Anyone who has been in a car accident, whether in Arizona or elsewhere, may have a number of questions following the event. This is particularly true if one believes he or she is not at fault and would like to seek damages for any resulting losses. In order to do this, though, one will have to prove negligence. How is negligence established after a car crash?
Proving fault after a car accident is not always easy. There are some accidents that are pretty cut and dried as to who is responsible, but others may take a little more time for authorities to iron out the details and gain a full picture as to what happened. However, through a thorough investigation, the cause may be accurately identified.
When filing a personal injury or wrongful death claim after a car accident, there are certain elements that must exist in order for negligence to be established and for a case to be successfully litigated -- which are duty, breach, causation and damages. In a car accident, duty simply refers to a driver's obligation to operate his or her vehicle safely. If there is a breach in duty, this means that the driver deemed responsible for the accident failed to act appropriately. Causation refers to that individual's actions being the cause of the victim's injuries, and finally, damages refers to any harm suffered by a victim at the hands of another person.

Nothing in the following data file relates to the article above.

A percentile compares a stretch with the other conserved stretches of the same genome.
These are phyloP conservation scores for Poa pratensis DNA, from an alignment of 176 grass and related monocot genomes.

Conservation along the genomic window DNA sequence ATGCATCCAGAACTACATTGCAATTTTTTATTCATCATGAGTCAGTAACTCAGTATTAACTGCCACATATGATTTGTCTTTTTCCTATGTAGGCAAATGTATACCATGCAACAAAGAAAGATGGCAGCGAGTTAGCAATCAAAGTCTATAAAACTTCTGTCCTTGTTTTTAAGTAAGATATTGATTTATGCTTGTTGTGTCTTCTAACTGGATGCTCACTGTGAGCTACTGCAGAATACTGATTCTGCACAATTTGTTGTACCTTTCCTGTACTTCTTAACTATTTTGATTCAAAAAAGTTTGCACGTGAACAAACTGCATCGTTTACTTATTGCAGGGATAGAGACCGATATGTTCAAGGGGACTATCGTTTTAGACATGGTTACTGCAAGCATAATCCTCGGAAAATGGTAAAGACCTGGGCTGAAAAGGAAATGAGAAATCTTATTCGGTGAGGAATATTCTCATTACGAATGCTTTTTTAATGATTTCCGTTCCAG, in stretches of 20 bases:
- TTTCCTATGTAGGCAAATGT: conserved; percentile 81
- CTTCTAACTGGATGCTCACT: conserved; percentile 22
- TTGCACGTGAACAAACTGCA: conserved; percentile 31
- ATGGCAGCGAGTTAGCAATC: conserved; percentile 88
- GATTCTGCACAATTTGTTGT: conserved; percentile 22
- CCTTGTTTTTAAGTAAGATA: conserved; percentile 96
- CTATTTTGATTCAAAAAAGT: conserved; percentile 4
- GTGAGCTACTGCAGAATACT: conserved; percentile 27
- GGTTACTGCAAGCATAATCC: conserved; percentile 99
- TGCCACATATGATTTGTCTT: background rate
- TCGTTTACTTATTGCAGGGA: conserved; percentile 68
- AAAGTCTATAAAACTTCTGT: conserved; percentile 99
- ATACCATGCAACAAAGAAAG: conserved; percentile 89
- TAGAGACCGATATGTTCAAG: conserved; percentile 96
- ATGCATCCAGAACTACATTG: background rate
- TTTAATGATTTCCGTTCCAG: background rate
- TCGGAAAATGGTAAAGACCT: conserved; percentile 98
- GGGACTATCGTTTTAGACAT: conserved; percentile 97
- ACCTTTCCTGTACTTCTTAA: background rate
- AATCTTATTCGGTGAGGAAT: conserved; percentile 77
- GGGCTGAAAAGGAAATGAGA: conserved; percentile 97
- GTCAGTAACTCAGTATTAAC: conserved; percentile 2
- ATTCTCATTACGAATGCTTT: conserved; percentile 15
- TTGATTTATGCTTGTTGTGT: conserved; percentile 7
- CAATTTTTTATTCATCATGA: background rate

Through legal means, it is possible to seek compensation for the losses endured as a result of a car crash. If all four of these elements can be established in court, the victim -- or in the event of fatality, his or her surviving family members -- may be awarded financial relief for any damages sustained. Doing this is not always easy, but those in Arizona who have been injured or lost loved ones in auto collisions can seek legal assistance to help them with their cases.
Source: FindLaw, "Proving Fault: What is Negligence?", Accessed on Jan. 10, 2016